Origins: Green Lantern
Kai-Ro may have been swept to the side for Captain Marvel and the other Marvel kids in In Gods We Trust, but here he’s given full attention as we go all the way back to Tibet to witness his childhood and how the ring first came into his possession. It’s fantastic. Derek Fridolfs and Dustin Nguyen collaborated on the story, which is rich in detail and successfully adds more depth to Kai-Ro and a villain that Batman Beyond fans will quickly recognize! The artwork is handled by Dustin Nguyen himself and as you can imagine, it’s quite beautiful. There’s one panel I absolutely adore that shows Kai-Ro being embraced by a few of the more fantastical members of the alien Green Lantern Corps.
Oddly enough, this one didn’t get a title other than “Superman Beyond.” That’s an odd choice considering how half of the book is devoted to this untitled storyline and it’s a bit insulting too because, in my opinion, J.T. Krul & Howard Porter’s Superman Beyond was the best Superman comic around until Greg Pak & Aaron Kuder finally took over Action Comics in late 2013. I think Superman Beyond‘s contribution to this TPB deserved more attention. Krul and Porter really got to the core of the character and delivered epic stories during their run and the tale collected in In Gods We Trust was especially complex where the line between right and wrong is blurred and Superman is thrown into a situation that takes more than super strength to set things right. However, like the Justice League stories, this one had a similar problem of over-crowding. Superman and his dilemma are captivating, but in the latter half of the saga comes the arrival of Green Lantern, Starfire, and others who make a resolution too simple and tie these complicated issues up far too neatly. It really felt like a time constraint problem, as if Krul and Porter had a bigger story to tell but Batman Beyond Unlimited wasn’t “Unlimited” after all and so things needed to conclude and conclude quickly. If you’re a fan of Kal-El’s intergalactic adventures in the slightest then this is a must-read for you. Although I was slightly disappointed in its ending, it still holds up well as a Superman adventure worth revisiting.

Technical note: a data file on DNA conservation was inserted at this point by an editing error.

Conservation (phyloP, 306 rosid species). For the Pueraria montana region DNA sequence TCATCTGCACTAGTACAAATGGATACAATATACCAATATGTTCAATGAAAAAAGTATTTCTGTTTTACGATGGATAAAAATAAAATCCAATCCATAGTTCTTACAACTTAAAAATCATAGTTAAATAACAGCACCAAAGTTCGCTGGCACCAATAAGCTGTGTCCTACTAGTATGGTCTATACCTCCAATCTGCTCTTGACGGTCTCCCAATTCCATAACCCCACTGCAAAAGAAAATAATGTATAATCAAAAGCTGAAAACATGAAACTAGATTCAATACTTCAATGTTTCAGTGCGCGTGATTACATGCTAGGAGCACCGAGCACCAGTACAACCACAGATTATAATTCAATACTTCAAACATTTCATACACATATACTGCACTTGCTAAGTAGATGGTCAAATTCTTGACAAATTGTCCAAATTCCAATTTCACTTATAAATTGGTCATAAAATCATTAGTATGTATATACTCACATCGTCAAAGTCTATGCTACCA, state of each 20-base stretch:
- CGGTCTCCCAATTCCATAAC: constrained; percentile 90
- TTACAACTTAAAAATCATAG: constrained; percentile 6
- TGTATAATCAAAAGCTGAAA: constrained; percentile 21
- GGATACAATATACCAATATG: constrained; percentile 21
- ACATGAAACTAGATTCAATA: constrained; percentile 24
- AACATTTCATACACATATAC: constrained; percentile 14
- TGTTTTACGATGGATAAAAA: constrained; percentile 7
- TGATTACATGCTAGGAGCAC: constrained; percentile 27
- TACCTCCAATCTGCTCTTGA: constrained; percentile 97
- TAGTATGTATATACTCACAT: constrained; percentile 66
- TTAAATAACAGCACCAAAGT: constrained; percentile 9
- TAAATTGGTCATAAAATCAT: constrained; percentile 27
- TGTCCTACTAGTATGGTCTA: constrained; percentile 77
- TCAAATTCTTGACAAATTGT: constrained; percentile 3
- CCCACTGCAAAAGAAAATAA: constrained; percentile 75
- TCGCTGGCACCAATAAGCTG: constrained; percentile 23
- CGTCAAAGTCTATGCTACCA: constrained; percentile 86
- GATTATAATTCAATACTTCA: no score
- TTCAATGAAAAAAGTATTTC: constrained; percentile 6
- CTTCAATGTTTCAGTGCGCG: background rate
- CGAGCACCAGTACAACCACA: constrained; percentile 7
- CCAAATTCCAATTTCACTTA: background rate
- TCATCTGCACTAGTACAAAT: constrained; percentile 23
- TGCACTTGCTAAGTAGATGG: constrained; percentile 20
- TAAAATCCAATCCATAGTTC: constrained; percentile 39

Full reviews of every Batman Beyond Unlimited chapter from this trade paperback can be found at the following links:
- Batman Beyond Unlimited #11
- Batman Beyond Unlimited #12
- Batman Beyond Unlimited #13
- Batman Beyond Unlimited #14
- Batman Beyond Unlimited #15
- Batman Beyond Unlimited #16
- Batman Beyond Unlimited #17
There is a 7-page cover gallery and a 5-page sketch gallery by various artists. This includes original character designs and cover sketches.
Value: Sale Price
There’s a lot of content here and it’s pretty diverse, but precious little of it has any re-read value besides the short stories and the Superman Beyond half. Frankly, I had forgotten about most of the stories collected in this book and it was barely a year ago that I read them all. It’s not a bad book, but it’s disposable entertainment and I think it’s only worth it if you find the volume at a discounted price. $17.99 just sounds awfully steep.
The name might be “Justice League Beyond” but it’s Superman Beyond that really shines. Clark’s intergalactic adventure takes up half the book and is a story I wouldn’t mind revisiting again in the future, but besides the short origin stories and the brief Batman Beyond: Return of the Joker epilogue, Justice League Beyond‘s contributions are pretty underwhelming.